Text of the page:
On Tuesday, I lost a friend and our community lost a champion. Bobby Miller sits on my shoulder every day. When making decisions, big or small, I ask myself, “What would Bobby do?”

As numerous tributes and news articles this week mention, Bobby and Holly were important benefactors of King Street Center. While Bobby enjoyed making a big gift (and was proud to celebrate with their family name), he appreciated the power of a small gift as well. I remember shopping for shoes in the Blue Mall with my son, Andrew, when he was in middle school. Coincidentally, Bobby and Holly were in the store at the same time. Bobby overheard a stressed mother trying to patiently explain to her son that the shoes he wanted so badly were out of their price range and she attempted to re-direct him to another shelf. Meanwhile, Bobby quietly walked over to the counter and dropped his credit card. “Please make sure this mother can buy whatever shoes she’d like,” and then left me with a hug and that perpetual twinkle in his eye. On the car ride home, I felt so lucky to be able to talk through that experience with Andrew. Bobby showed him what true altruism is – what it means to really give where it counts.

In the nearly thirty years we knew each other, Bobby Miller was always quick to respond on the other end of the telephone or drop-by at King Street Center to make sure everything was ok. He was my “go-to” guy – kicking the tires of our new HVAC system or wanting to catch up on a particular kid who had reached out to confer about the Miller Scholarship. He always called me “Vick-ster.”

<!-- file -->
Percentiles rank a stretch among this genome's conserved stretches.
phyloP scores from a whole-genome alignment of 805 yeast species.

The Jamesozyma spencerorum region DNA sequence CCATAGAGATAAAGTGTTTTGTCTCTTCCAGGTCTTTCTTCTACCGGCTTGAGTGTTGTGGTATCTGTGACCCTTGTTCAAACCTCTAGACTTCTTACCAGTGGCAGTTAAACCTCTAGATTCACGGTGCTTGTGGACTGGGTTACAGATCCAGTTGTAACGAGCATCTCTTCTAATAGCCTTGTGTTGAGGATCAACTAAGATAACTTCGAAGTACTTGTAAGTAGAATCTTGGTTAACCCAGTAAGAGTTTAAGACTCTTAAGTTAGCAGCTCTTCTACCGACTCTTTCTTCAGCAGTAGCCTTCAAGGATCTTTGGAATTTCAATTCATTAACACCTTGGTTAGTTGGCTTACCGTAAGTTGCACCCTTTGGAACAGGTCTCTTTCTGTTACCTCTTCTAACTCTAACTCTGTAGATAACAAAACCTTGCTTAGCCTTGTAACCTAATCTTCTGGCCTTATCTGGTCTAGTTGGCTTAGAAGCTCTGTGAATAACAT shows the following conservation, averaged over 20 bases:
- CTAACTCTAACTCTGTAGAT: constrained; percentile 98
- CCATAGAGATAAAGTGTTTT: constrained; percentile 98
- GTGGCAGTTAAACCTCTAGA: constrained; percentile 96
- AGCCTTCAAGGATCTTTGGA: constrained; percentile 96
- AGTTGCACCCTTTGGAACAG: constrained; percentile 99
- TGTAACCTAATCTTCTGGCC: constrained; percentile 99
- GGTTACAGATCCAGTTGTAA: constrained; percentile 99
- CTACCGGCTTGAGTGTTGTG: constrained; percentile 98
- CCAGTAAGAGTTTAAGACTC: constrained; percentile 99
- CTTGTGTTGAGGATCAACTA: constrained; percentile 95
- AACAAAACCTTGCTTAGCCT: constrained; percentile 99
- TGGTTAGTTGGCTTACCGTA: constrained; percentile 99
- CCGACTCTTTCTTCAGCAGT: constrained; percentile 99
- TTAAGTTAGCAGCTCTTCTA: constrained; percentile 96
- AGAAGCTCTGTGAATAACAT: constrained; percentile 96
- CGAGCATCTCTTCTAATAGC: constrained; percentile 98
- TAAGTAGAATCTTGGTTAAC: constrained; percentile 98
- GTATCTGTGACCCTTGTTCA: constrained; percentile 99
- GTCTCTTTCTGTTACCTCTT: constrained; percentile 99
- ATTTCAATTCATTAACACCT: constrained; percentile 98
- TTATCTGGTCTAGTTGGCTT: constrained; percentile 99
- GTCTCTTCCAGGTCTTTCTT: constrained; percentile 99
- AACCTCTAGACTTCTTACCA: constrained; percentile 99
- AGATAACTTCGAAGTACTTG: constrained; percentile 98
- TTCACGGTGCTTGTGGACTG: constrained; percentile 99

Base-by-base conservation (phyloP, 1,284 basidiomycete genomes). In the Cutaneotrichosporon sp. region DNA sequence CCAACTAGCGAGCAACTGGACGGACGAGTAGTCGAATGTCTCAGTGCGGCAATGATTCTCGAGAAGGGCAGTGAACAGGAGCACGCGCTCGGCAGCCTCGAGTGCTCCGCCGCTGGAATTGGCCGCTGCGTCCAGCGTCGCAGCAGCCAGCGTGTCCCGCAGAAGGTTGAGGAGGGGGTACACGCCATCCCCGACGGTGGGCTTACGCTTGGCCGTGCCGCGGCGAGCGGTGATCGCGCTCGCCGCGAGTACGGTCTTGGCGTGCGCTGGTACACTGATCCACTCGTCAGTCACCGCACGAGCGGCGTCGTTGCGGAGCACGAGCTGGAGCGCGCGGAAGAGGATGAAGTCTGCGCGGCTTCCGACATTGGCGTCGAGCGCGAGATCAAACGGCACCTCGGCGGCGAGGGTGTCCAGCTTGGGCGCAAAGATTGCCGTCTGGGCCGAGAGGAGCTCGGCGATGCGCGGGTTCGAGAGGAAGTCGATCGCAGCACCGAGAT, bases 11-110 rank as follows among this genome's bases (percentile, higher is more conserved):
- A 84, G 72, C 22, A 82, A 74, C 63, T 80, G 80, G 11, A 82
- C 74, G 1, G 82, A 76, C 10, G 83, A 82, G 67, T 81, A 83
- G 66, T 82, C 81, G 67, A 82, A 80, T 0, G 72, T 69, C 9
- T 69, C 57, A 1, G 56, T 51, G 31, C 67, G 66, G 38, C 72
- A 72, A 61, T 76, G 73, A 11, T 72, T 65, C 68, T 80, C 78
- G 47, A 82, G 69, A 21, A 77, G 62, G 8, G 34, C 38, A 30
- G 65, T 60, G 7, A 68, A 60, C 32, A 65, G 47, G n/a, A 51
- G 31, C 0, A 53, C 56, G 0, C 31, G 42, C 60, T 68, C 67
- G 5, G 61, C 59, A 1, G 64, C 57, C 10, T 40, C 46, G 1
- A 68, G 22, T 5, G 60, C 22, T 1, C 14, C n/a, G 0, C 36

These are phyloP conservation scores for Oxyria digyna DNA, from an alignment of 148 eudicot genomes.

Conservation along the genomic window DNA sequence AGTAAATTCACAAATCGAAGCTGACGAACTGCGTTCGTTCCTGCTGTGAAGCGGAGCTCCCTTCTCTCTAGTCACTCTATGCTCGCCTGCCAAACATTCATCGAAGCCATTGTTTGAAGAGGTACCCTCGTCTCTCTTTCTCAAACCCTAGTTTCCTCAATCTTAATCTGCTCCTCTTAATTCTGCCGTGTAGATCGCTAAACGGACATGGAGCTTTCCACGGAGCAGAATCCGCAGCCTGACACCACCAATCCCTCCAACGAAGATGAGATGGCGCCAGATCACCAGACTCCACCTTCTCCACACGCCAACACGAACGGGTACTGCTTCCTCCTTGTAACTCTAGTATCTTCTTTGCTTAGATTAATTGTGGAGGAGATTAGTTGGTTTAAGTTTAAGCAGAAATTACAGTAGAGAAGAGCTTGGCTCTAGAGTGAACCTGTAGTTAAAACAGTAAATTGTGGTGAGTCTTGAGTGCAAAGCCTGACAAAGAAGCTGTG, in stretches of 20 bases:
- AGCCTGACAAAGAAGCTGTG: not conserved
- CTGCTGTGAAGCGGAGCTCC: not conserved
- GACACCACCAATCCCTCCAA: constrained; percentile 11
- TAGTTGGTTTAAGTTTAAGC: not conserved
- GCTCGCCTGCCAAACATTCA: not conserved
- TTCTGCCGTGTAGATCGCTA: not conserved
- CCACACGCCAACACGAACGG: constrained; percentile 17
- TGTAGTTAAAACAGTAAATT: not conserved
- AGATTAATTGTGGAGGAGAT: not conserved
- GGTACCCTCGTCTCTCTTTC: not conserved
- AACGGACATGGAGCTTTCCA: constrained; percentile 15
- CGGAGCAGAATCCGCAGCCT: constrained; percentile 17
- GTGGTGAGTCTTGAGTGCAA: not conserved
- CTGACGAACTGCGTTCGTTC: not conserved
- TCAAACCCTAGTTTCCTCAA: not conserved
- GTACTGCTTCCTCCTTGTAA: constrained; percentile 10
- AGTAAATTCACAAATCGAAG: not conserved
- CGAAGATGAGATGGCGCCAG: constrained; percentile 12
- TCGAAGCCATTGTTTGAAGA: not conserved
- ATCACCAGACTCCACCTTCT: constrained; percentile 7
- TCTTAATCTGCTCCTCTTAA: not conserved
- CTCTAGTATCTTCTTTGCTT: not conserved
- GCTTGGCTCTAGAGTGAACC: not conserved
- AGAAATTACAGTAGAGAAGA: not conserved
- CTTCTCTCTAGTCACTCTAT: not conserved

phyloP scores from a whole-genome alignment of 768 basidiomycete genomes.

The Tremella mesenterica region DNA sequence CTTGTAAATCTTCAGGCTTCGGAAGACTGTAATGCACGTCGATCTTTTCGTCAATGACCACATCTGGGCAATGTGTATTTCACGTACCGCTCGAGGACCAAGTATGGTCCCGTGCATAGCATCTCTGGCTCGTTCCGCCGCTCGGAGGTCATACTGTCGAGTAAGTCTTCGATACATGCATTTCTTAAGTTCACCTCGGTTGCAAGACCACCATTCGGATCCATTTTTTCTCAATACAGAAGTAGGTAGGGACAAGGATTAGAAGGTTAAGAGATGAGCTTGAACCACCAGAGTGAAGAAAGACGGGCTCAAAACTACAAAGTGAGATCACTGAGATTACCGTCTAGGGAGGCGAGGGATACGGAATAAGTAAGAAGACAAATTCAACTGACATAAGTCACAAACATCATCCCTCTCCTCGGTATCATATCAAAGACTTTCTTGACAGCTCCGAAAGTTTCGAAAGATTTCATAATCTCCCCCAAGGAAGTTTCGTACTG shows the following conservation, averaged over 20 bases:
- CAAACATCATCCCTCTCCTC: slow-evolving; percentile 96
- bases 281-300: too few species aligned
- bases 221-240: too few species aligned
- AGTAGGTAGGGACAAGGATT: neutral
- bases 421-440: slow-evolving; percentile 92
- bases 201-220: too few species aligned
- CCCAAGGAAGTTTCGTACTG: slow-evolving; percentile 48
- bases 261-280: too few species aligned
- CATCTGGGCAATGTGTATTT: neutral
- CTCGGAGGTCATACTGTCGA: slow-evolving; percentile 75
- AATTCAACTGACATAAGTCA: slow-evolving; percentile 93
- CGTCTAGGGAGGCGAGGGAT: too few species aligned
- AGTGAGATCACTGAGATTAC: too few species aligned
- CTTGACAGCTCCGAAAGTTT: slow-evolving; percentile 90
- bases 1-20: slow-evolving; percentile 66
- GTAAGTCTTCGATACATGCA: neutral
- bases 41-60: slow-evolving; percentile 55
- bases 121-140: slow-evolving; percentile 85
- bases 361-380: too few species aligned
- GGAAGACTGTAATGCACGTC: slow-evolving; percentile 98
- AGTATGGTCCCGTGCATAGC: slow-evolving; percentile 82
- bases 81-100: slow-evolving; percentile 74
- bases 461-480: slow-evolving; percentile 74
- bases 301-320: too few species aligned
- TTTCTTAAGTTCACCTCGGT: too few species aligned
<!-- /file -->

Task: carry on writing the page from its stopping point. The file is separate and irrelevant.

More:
While it’s sometimes hard for me to admit, I know he believed in me, and even more, he believed in our kids. Our childhoods mirrored each other’s and together we were invested in the potential of all children. He understood that King Street Center needs to wrap around young people so they can be their best and most essential selves. He and Holly believed that it’s important what happens in this building, but belonging and connection in the community matters most.

Bobby held us to a high standard and was direct.  “How are the books looking?” “What do you need?” He expected hard work in return and knew what it takes to accomplish big goals. From their first big campaign gift back in the early 90s to our most recent building project, they were extremely generous. His advice was as important as his philanthropy. Bobby was a decisive voice in our decision to construct a new facility in 2015.  “It’s time to move forward.” And, of course I’ll never forget him whispering in my ear at our crowded capital campaign kick-off event, “I’m doubling my gift.”

While Bobby’s days of waking (extremely) early are over, we are left to carry on his legacy. His heart will live on through his beloved wife, Holly, and his work ethic lives on through his children, Tim and Stephanie.

What would Bobby do? He’d get up early, work hard, laugh lots, love his family, and dream about the big and the small of what’s possible. We will try to do the same here at King Street Center each day.


Vicky “Vick-ster” Smith

Executive Director